Deep, deep dive
What are the pros and cons of using an e-wallet?
- Quick and convenient: The biggest advantage of e-wallets are the ability to make payments quickly, especially in situations where you don’t have cash on you and you’re in a smaller, physical store which doesn’t accept cards (like a kedai runcit). The contactless feature of e-wallets also helps you minimise physical contact in this age of Covid-19.
- Track spending: An e-wallet will always clearly state your balance, which can be helpful for you to plan out your expenses. Some e-wallets also have a built-in expense tracker to clearly show how you’ve been spending your money. This can be helpful when you are planning your budget.
- Rewards and cashback: Some e-wallets give you rewards in the form of points/coins when you use the e-wallet. These rewards can be used to redeem discounts. Some e-wallets also give you cashback after a minimum spend. For example, you could get RM5 cashback for every RM100 that you spend.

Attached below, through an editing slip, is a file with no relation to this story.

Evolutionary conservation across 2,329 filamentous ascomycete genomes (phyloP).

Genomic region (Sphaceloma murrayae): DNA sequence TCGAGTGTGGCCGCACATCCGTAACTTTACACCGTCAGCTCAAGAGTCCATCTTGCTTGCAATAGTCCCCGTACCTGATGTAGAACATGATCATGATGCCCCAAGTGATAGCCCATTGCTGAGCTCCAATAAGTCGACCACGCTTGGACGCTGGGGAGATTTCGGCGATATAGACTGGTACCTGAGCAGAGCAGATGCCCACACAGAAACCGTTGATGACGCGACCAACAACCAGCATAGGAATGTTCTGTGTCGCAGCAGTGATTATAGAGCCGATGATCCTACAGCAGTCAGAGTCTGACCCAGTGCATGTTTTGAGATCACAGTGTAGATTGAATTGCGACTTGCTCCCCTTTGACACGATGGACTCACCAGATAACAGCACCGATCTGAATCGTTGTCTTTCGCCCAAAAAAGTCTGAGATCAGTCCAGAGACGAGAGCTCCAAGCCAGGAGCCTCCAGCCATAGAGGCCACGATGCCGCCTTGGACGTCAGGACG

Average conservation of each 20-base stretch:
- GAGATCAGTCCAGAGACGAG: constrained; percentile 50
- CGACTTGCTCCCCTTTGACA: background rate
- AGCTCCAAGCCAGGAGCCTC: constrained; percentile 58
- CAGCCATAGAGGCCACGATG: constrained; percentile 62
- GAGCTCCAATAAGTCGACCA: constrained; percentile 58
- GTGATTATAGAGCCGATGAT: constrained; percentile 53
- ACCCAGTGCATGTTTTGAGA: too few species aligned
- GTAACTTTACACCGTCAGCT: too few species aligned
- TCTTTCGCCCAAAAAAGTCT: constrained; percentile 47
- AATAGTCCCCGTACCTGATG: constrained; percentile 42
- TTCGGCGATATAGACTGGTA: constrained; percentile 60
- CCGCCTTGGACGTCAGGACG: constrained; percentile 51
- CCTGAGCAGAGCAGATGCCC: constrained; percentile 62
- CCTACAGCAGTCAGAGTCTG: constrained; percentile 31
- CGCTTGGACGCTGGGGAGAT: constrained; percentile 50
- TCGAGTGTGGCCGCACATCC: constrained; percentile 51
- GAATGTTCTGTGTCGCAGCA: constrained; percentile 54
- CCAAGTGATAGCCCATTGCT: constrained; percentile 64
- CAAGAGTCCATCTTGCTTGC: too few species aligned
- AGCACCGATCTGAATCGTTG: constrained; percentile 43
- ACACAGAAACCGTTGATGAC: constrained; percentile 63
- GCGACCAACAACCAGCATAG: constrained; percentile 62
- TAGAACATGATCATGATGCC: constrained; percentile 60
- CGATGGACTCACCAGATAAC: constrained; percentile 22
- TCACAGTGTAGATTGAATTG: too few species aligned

- Carry less cash: Using an e-wallet lets you carry around less cash, giving you more security if you ever lose your physical wallet.
- Relies on your phone and internet connection: If your phone runs out of battery or if you lose internet connection, you won’t be able to access your e-wallet, unless your e-wallet comes with a physical card.
- Security: All registered e-wallets usually have security measures in place. But anything electronic isn’t 100% protected. There is still a chance your information can be leaked. So, always make sure you don’t keep too much information in your e-wallet. For example, you only need to key in details for one card to use to top up your e-wallet. That way, if any information gets leaked, your other cards are still protected.
- Spending more than you need to: Some people feel that because e-wallets are so convenient to use, it can make you less careful with spending, because you can just keep topping up your e-wallet when your balance is running low and you want to buy something.